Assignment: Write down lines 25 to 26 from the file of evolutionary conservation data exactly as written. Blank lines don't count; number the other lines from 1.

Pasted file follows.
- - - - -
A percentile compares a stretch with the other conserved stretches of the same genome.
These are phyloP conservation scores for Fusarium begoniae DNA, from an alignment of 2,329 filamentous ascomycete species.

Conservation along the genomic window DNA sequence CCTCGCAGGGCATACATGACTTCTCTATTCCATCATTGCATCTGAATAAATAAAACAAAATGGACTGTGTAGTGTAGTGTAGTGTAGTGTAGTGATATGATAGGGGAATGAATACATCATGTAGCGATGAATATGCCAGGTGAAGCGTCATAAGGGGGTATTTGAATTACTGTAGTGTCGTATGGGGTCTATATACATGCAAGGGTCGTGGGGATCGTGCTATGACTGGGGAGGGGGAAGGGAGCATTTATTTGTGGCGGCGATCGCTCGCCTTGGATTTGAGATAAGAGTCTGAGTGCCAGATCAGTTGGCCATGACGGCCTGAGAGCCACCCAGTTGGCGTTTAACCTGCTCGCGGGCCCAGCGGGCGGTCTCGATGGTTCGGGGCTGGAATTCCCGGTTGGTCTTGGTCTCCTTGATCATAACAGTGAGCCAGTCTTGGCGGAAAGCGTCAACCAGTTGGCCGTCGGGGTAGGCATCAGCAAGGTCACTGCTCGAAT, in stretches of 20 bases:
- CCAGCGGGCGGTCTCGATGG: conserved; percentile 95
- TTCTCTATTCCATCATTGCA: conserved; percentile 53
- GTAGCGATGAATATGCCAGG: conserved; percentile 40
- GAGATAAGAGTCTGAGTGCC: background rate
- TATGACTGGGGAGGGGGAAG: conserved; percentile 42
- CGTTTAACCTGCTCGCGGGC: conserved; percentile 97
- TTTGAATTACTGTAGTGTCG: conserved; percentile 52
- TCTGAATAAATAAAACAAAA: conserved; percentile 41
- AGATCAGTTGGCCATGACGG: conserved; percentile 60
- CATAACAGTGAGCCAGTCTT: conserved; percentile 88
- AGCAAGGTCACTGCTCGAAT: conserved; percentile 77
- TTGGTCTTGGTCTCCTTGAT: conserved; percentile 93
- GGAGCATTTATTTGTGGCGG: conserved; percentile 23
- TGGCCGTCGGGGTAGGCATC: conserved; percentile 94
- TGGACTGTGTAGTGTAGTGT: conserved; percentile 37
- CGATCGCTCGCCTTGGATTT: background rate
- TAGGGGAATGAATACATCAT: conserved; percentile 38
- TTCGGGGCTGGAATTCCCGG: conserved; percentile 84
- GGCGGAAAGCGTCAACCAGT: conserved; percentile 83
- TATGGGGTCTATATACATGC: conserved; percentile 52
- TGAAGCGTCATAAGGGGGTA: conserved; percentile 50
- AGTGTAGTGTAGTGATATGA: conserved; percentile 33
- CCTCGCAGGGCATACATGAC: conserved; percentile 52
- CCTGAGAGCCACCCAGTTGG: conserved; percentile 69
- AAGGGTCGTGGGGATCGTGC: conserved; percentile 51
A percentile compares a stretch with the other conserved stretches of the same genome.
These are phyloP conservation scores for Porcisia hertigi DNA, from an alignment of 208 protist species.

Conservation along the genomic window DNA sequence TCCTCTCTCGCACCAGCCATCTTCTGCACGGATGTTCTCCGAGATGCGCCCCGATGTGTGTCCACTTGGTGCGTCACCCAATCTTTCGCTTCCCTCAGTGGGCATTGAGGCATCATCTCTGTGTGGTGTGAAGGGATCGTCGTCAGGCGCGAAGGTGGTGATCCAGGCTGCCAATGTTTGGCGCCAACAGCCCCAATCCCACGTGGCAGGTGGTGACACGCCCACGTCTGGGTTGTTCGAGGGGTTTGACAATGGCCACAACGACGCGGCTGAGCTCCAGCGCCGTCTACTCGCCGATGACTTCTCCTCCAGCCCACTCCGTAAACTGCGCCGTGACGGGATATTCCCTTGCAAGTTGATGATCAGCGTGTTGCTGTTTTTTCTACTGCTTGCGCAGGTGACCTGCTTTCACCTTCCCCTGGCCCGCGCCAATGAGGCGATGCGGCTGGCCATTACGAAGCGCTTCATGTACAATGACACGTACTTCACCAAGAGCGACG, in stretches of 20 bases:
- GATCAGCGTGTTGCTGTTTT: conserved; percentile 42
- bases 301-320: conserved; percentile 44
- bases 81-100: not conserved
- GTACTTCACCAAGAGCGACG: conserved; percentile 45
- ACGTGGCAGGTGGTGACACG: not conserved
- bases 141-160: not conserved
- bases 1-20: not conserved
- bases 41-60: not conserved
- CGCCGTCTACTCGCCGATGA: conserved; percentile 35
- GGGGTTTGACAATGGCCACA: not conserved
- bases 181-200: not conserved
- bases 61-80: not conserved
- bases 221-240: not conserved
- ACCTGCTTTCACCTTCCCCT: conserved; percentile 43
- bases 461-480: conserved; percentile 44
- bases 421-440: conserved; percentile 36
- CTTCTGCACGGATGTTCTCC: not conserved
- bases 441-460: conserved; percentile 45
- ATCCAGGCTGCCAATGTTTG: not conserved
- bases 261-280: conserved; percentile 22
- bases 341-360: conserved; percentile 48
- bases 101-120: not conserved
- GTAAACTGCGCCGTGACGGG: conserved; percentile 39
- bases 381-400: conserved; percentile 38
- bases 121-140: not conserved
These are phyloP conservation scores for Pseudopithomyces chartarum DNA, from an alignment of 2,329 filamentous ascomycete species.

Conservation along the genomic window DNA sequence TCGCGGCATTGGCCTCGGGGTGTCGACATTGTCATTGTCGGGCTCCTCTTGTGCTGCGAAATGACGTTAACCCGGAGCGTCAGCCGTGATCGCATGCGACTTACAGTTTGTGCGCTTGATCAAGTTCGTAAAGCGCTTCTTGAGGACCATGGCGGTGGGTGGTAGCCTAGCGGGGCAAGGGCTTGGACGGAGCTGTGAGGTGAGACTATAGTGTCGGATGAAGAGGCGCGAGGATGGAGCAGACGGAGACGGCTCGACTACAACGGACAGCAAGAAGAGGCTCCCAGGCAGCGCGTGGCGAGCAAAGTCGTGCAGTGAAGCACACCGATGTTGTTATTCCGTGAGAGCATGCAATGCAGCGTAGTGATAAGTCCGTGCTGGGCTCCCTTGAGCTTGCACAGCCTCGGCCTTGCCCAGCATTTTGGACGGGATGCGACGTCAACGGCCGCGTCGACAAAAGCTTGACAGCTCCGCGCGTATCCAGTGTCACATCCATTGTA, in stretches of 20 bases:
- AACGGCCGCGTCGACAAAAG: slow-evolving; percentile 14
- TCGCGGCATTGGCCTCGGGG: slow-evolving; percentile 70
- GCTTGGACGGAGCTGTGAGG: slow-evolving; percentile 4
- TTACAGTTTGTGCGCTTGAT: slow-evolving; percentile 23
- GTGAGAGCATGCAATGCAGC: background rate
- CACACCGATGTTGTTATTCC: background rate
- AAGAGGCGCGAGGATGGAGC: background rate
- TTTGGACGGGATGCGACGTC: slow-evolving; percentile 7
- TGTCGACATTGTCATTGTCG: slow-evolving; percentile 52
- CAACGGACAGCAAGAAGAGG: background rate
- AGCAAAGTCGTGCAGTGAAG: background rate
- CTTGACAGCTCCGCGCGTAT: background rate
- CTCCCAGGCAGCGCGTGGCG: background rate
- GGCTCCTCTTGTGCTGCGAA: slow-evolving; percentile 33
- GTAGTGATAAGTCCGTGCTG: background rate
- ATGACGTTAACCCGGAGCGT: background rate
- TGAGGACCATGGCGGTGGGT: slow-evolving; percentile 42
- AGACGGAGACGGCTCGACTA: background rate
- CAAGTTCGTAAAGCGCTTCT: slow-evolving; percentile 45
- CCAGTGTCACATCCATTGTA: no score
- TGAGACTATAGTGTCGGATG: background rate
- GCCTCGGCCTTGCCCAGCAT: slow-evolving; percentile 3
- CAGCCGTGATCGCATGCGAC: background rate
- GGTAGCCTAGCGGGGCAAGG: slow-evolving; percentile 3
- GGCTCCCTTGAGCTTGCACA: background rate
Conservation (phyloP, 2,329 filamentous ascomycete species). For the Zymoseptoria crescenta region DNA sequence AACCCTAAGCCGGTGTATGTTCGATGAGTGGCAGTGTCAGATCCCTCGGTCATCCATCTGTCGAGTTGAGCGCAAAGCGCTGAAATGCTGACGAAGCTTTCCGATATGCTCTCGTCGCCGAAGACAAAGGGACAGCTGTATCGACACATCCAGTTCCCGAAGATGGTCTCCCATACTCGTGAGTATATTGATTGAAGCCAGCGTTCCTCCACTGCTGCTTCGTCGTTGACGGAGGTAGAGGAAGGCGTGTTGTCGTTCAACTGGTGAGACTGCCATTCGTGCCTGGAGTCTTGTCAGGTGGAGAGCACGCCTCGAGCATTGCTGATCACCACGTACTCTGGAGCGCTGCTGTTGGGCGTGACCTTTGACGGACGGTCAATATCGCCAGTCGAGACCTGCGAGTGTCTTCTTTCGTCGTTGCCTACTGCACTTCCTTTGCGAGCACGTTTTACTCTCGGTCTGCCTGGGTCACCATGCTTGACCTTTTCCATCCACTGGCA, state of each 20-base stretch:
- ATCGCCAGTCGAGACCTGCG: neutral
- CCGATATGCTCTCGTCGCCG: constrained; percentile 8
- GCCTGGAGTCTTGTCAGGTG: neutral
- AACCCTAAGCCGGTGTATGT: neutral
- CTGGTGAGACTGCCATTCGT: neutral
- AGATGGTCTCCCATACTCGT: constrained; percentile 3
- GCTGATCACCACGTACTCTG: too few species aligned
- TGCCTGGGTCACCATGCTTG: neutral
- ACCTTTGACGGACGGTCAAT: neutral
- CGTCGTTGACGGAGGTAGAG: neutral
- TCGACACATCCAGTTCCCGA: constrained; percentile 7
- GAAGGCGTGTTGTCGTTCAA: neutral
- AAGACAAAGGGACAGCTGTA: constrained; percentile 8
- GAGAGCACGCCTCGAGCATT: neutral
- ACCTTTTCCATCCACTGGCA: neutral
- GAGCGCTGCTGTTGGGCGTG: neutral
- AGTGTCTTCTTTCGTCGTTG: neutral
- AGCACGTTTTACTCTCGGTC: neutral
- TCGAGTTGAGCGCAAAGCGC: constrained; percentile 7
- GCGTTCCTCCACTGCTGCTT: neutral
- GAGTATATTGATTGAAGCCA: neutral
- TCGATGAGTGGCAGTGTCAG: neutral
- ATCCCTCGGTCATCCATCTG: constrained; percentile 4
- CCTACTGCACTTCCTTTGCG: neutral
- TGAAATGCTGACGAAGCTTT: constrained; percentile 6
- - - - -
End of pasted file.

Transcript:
- AGTGTAGTGTAGTGATATGA: conserved; percentile 33
- CCTCGCAGGGCATACATGAC: conserved; percentile 52